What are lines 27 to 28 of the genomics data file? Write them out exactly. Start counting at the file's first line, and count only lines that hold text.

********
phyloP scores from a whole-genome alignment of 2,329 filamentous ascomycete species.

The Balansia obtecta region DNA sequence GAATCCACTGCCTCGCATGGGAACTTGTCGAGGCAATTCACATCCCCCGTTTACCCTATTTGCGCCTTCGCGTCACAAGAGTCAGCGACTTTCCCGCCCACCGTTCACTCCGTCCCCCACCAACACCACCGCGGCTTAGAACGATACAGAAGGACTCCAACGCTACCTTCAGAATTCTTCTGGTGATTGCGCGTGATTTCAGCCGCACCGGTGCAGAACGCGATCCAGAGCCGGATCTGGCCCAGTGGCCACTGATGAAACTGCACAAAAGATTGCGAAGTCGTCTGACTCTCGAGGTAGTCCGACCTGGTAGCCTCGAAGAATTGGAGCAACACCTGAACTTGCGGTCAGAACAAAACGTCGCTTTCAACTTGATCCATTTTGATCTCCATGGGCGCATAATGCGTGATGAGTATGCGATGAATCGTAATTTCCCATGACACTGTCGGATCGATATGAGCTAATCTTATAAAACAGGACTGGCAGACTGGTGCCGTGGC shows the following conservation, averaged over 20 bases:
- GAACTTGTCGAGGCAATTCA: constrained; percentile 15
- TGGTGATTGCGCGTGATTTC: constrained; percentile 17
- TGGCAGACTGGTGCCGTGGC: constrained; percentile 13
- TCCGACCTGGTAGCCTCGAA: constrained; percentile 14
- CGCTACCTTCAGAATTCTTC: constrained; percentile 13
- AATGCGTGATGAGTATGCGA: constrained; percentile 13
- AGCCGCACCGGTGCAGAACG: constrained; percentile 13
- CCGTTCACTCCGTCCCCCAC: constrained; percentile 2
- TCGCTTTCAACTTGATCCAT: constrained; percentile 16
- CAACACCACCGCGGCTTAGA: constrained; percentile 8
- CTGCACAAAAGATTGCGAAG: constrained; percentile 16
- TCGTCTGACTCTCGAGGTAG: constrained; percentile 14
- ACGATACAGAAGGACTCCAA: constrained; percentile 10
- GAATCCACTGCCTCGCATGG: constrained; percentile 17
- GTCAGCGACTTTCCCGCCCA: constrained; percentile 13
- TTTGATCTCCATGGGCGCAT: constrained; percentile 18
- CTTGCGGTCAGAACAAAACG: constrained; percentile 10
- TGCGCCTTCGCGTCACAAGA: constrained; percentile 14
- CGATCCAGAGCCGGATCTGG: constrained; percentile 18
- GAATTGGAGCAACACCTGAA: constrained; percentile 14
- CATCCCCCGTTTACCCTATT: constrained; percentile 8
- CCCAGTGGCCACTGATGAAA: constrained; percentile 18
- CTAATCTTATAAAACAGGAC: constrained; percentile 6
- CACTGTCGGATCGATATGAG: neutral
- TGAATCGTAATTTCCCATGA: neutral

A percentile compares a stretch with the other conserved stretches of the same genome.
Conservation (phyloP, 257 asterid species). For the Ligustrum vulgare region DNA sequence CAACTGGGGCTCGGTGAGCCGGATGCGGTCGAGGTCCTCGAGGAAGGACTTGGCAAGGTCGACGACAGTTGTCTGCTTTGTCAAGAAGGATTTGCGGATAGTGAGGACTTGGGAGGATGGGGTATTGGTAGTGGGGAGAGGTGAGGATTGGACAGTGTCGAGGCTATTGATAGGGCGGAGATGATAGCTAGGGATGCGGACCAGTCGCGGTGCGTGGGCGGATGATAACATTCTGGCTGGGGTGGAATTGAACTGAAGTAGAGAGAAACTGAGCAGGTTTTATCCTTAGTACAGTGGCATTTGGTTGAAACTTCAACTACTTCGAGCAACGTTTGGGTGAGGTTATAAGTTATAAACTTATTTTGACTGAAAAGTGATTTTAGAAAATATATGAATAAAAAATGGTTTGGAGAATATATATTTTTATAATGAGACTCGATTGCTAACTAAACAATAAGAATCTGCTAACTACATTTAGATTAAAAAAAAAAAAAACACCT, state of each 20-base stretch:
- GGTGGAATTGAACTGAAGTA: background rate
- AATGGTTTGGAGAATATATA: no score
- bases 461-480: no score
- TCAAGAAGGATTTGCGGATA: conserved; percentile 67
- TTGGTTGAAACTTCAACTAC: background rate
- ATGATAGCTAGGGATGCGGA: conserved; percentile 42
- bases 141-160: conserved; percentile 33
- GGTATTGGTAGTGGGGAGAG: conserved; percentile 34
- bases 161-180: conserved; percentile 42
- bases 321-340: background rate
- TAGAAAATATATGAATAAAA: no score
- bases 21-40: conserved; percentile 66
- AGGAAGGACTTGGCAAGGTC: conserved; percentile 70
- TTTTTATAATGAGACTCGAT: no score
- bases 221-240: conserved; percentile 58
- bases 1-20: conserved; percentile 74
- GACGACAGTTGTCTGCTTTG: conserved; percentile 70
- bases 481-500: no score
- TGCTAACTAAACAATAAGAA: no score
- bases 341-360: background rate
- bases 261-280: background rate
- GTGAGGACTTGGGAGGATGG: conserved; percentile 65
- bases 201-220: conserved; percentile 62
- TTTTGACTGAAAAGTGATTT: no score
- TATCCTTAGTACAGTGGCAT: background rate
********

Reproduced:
- TGAATCGTAATTTCCCATGA: neutral

A percentile compares a stretch with the other conserved stretches of the same genome.